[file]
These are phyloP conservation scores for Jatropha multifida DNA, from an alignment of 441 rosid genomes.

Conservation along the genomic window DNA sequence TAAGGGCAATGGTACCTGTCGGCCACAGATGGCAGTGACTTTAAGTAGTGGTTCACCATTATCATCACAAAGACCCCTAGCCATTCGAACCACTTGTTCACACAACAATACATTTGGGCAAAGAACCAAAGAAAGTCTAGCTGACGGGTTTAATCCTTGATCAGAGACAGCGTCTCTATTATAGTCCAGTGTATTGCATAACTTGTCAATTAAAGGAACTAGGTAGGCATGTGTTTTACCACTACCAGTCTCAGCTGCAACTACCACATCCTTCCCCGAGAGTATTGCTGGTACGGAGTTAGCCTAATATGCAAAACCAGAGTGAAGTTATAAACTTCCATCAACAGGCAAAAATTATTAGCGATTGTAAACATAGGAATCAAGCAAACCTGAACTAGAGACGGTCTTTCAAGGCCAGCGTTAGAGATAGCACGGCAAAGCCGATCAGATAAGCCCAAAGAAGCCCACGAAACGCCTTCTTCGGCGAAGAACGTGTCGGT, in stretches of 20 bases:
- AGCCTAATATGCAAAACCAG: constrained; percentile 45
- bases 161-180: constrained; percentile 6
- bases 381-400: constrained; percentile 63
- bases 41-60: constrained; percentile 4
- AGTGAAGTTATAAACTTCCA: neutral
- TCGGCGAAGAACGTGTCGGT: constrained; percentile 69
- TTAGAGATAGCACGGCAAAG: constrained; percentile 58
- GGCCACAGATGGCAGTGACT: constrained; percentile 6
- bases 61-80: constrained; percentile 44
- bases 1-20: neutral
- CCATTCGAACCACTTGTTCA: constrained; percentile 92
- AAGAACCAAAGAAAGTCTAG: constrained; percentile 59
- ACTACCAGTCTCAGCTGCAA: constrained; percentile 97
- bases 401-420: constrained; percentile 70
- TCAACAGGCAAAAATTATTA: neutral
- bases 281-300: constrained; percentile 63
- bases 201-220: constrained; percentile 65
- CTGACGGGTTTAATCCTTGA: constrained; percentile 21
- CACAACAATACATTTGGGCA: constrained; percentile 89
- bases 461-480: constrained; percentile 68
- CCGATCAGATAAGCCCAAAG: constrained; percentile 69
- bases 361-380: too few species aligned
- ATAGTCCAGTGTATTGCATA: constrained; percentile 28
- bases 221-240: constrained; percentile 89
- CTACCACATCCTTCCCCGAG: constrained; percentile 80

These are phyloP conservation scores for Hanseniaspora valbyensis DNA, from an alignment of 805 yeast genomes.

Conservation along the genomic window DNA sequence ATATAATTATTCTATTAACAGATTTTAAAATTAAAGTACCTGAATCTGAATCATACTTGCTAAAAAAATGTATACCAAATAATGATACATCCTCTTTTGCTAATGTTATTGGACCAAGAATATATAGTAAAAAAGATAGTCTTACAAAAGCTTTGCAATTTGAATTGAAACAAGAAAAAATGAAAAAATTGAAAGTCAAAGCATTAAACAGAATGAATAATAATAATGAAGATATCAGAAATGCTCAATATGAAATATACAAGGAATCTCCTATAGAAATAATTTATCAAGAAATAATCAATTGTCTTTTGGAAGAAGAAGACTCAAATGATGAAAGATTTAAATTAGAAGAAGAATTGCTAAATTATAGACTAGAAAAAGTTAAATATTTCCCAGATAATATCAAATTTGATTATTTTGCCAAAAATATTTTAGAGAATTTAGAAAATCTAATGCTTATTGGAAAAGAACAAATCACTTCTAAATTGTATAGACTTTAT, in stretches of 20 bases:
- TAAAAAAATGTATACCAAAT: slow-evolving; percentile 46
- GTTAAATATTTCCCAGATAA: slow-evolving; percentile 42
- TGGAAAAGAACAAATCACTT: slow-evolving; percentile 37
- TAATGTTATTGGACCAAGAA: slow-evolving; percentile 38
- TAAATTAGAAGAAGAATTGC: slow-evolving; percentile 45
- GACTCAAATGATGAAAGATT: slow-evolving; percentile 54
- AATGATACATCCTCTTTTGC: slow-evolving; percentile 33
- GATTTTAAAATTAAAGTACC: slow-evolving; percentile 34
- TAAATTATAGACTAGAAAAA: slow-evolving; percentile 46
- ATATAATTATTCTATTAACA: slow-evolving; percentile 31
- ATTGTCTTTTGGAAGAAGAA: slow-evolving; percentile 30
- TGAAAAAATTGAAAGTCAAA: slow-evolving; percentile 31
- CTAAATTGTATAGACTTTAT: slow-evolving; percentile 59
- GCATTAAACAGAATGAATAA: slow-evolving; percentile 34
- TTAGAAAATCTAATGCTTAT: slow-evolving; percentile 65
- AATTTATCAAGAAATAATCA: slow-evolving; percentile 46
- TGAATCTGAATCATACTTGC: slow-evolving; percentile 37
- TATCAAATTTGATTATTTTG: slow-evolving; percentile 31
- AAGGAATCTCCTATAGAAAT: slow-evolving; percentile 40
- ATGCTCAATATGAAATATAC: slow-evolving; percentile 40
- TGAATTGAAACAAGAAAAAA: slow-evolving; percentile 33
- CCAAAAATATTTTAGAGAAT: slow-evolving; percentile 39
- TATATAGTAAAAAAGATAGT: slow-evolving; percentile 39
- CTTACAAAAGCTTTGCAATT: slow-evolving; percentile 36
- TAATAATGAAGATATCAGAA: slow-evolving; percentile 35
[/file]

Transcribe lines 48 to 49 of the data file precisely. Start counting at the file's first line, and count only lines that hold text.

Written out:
- AAGGAATCTCCTATAGAAAT: slow-evolving; percentile 40
- ATGCTCAATATGAAATATAC: slow-evolving; percentile 40